# Managing Architecture Quality

In addition to code and test quality, Teamscale also helps to manage your architecture quality. Many teams have at least an informal understanding what the architecture of their system - in terms of component diagrams - roughly looks like. But only few have it documented and even fewer have a conforming code base.

Teamscale helps you first to model the architecture. With an easy graphical user interface, you can specify components and wanted dependencies. In a second step, Teamscale continuously checks whether your current code base conforms to your specifications. It will notify the developer of unwanted dependencies immediately after a commit. After inspection, it is then up to the developer to clean up the code (if the dependency is, in fact, unwanted) or to adapt your specification (if you can live with the new dependency):

# Architecture Quality Control Process

Managing Architecture Quality

Teamscale supports you to avoid a commonly seen loss of architecture knowledge [3] and to keep your implementation conform to the intended architecture.

# Analyzing Feature Usage

During any quality assurance process, managers and developers prefer focusing on those parts of the system that users often use. Nobody wants to waste money on code that is not even executed by the user. Even though this code has already been written, it still creates overhead costs for maintenance that should not be underestimated [4].

On the one hand, Teamscale integrates the information from a usage profiler in the system's production environment. On the other hand, it analyzes the development process. Combining both information sources provides valuable input for managing the costs of software maintenance. It supports developers and managers in their decision to delete code that is never executed. It also helps them to make sure only those features are extended that are in fact used.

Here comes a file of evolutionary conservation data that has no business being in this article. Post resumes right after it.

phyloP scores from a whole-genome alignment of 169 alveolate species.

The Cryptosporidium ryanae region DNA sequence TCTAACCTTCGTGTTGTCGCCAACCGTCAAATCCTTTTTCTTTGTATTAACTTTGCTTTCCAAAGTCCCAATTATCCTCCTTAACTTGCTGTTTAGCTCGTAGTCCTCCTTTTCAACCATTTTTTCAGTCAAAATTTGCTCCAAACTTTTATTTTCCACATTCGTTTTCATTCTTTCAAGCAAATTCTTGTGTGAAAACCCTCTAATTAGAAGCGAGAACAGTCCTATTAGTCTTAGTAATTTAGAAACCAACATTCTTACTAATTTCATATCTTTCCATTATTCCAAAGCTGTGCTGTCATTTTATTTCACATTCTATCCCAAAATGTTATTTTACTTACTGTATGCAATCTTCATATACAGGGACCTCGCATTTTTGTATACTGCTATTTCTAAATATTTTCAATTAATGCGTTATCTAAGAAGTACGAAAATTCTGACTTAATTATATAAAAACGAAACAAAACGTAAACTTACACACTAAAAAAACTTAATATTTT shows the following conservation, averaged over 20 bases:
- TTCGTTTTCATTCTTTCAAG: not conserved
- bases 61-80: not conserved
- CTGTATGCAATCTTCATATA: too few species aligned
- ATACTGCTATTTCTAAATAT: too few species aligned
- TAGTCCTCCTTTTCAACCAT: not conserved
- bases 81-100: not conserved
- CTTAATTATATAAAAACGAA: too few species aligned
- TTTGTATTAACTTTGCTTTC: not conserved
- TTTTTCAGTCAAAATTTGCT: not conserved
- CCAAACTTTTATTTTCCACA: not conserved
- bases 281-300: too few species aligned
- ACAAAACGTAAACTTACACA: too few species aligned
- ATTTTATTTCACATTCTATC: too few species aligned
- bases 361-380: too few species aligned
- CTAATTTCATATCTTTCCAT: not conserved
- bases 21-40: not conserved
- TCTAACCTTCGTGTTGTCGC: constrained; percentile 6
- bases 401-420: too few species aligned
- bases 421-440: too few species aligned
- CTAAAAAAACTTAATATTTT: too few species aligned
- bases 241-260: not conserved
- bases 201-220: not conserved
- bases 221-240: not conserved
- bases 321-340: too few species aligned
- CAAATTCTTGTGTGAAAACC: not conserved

# Analysis Process of Feature Usage

Analysis Process of Usage Data

# Further Reading:

  1. Continuous Software Quality Control in Practice
    D. Steidl, F. Deissenboeck, M. Poehlmann, R. Heinke, and B. Uhink-Mergenthaler, In: Proceedings of the IEEE International Conference on Software Maintenance and Evolution (ICSME). 2014
  2. Did We Test Our Changes? Assessing Alignment between Tests and Development in Practice
    S. Eder, B. Hauptmann, M. Junker, E. Juergens, R. Vaas, and K-H. Prommer.
  3. The loss of architectural knowledge during system evolution: An industrial case study
    M. Feilkas, D. Ratiu, and E. Jürgens, In: Proceedings of the 17th IEEE International Conference on Program Comprehension (ICPC’09). 2009
  4. How much does unused code matter for maintenance?
    S. Eder, M. Junker, E. Jürgens, B. Hauptmann, R. Vaas, and K.-H. Prommer, In: Proceedings of the 34th International Conference on Software Engineering (ICSE 12). 2012